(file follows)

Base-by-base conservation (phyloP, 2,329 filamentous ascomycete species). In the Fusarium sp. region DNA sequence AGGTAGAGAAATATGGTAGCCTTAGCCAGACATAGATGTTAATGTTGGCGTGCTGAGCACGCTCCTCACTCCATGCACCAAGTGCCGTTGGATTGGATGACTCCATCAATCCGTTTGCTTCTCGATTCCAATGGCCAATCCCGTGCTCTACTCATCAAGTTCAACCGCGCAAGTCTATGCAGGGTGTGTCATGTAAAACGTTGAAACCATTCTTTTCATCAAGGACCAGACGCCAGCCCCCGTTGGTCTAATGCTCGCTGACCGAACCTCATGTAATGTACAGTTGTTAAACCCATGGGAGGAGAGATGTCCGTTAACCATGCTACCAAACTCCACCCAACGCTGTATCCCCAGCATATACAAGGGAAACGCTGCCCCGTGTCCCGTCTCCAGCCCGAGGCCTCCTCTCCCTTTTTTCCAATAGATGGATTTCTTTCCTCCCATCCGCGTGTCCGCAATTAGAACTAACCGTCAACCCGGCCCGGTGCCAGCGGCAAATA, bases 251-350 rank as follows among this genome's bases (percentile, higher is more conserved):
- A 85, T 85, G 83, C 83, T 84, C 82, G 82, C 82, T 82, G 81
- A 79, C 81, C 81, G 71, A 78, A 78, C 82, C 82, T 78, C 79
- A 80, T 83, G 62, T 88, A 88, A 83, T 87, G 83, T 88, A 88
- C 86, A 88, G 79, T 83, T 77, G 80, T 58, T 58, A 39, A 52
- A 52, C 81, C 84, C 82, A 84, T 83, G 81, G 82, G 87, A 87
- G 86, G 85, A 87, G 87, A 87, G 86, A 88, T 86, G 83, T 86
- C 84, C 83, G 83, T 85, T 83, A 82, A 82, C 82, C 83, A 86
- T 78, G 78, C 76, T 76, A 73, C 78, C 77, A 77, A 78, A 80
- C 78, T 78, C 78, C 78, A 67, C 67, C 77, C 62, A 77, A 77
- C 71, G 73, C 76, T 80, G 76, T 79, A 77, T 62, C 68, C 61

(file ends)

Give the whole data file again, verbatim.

Base-by-base conservation (phyloP, 2,329 filamentous ascomycete species). In the Fusarium sp. region DNA sequence AGGTAGAGAAATATGGTAGCCTTAGCCAGACATAGATGTTAATGTTGGCGTGCTGAGCACGCTCCTCACTCCATGCACCAAGTGCCGTTGGATTGGATGACTCCATCAATCCGTTTGCTTCTCGATTCCAATGGCCAATCCCGTGCTCTACTCATCAAGTTCAACCGCGCAAGTCTATGCAGGGTGTGTCATGTAAAACGTTGAAACCATTCTTTTCATCAAGGACCAGACGCCAGCCCCCGTTGGTCTAATGCTCGCTGACCGAACCTCATGTAATGTACAGTTGTTAAACCCATGGGAGGAGAGATGTCCGTTAACCATGCTACCAAACTCCACCCAACGCTGTATCCCCAGCATATACAAGGGAAACGCTGCCCCGTGTCCCGTCTCCAGCCCGAGGCCTCCTCTCCCTTTTTTCCAATAGATGGATTTCTTTCCTCCCATCCGCGTGTCCGCAATTAGAACTAACCGTCAACCCGGCCCGGTGCCAGCGGCAAATA, bases 251-350 rank as follows among this genome's bases (percentile, higher is more conserved):
- A 85, T 85, G 83, C 83, T 84, C 82, G 82, C 82, T 82, G 81
- A 79, C 81, C 81, G 71, A 78, A 78, C 82, C 82, T 78, C 79
- A 80, T 83, G 62, T 88, A 88, A 83, T 87, G 83, T 88, A 88
- C 86, A 88, G 79, T 83, T 77, G 80, T 58, T 58, A 39, A 52
- A 52, C 81, C 84, C 82, A 84, T 83, G 81, G 82, G 87, A 87
- G 86, G 85, A 87, G 87, A 87, G 86, A 88, T 86, G 83, T 86
- C 84, C 83, G 83, T 85, T 83, A 82, A 82, C 82, C 83, A 86
- T 78, G 78, C 76, T 76, A 73, C 78, C 77, A 77, A 78, A 80
- C 78, T 78, C 78, C 78, A 67, C 67, C 77, C 62, A 77, A 77
- C 71, G 73, C 76, T 80, G 76, T 79, A 77, T 62, C 68, C 61